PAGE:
Ask Ella is a reoccurring Garden Collage feature where we ask our in-house florist, Ella Stavonsky, about floral design– including the history of, origin, and maintenance that goes into some of the most intriguing flowers on the market today. This column is dedicated exclusively to common and rare varieties of flowers you’re likely to find at your local market. This week, we spotlight balloon plant milkweed, a curious clipping that gives arrangements a dynamic look.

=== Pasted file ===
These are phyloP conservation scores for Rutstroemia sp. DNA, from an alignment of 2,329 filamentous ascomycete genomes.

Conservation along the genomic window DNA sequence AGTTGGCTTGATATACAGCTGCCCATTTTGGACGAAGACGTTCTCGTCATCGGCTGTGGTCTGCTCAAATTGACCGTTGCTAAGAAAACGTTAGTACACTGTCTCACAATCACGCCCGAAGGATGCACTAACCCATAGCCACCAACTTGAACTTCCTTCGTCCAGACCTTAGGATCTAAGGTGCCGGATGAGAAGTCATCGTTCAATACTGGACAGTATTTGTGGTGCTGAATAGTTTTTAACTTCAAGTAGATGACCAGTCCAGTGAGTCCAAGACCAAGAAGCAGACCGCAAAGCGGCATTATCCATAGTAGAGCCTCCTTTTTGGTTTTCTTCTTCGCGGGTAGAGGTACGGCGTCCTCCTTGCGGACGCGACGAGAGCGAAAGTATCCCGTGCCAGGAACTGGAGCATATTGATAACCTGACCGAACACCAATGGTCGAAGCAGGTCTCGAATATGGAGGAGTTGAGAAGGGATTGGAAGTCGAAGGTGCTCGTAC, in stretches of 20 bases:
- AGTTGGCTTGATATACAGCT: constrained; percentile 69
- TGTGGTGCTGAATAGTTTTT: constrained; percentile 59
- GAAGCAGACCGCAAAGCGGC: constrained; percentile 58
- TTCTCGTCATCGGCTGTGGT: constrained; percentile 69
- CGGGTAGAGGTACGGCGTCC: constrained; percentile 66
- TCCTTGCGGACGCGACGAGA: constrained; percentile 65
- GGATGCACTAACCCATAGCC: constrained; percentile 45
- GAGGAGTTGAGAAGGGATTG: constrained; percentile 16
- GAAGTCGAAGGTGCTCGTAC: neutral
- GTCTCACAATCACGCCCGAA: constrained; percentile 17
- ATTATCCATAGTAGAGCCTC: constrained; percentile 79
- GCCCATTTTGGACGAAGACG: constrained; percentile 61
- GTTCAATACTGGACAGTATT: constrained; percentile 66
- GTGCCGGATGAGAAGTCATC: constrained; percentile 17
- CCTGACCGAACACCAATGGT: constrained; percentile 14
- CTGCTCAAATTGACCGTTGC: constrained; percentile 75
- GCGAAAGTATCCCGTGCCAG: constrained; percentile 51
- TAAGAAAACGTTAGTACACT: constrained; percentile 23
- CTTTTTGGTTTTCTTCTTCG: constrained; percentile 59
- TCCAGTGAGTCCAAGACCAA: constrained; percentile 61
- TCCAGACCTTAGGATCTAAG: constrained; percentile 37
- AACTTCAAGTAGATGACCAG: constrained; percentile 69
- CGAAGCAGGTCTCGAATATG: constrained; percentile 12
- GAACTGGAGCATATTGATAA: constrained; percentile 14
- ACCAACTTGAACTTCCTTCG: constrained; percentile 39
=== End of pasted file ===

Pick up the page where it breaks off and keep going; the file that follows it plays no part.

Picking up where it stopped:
Balloon plant milkweed (Gomphocarpus physocarpus) goes by many evocative names: balloon cotton-bush, nailhead, gooseplant, and swan plant (we’re not sure about that last one, either). Not easily mistaken for anything else, the balloon plant is characterized by its dangling, airy, almost hollow orbs, which when opened reveal a core of seeds. They are a fresh, pale green and are accompanied by elegant, thin leaves (which we always like to leave on in our arrangements). Sometimes the orbs can take on a slightly reddish hue around the center, but always maintain their distinctive, prickly shape.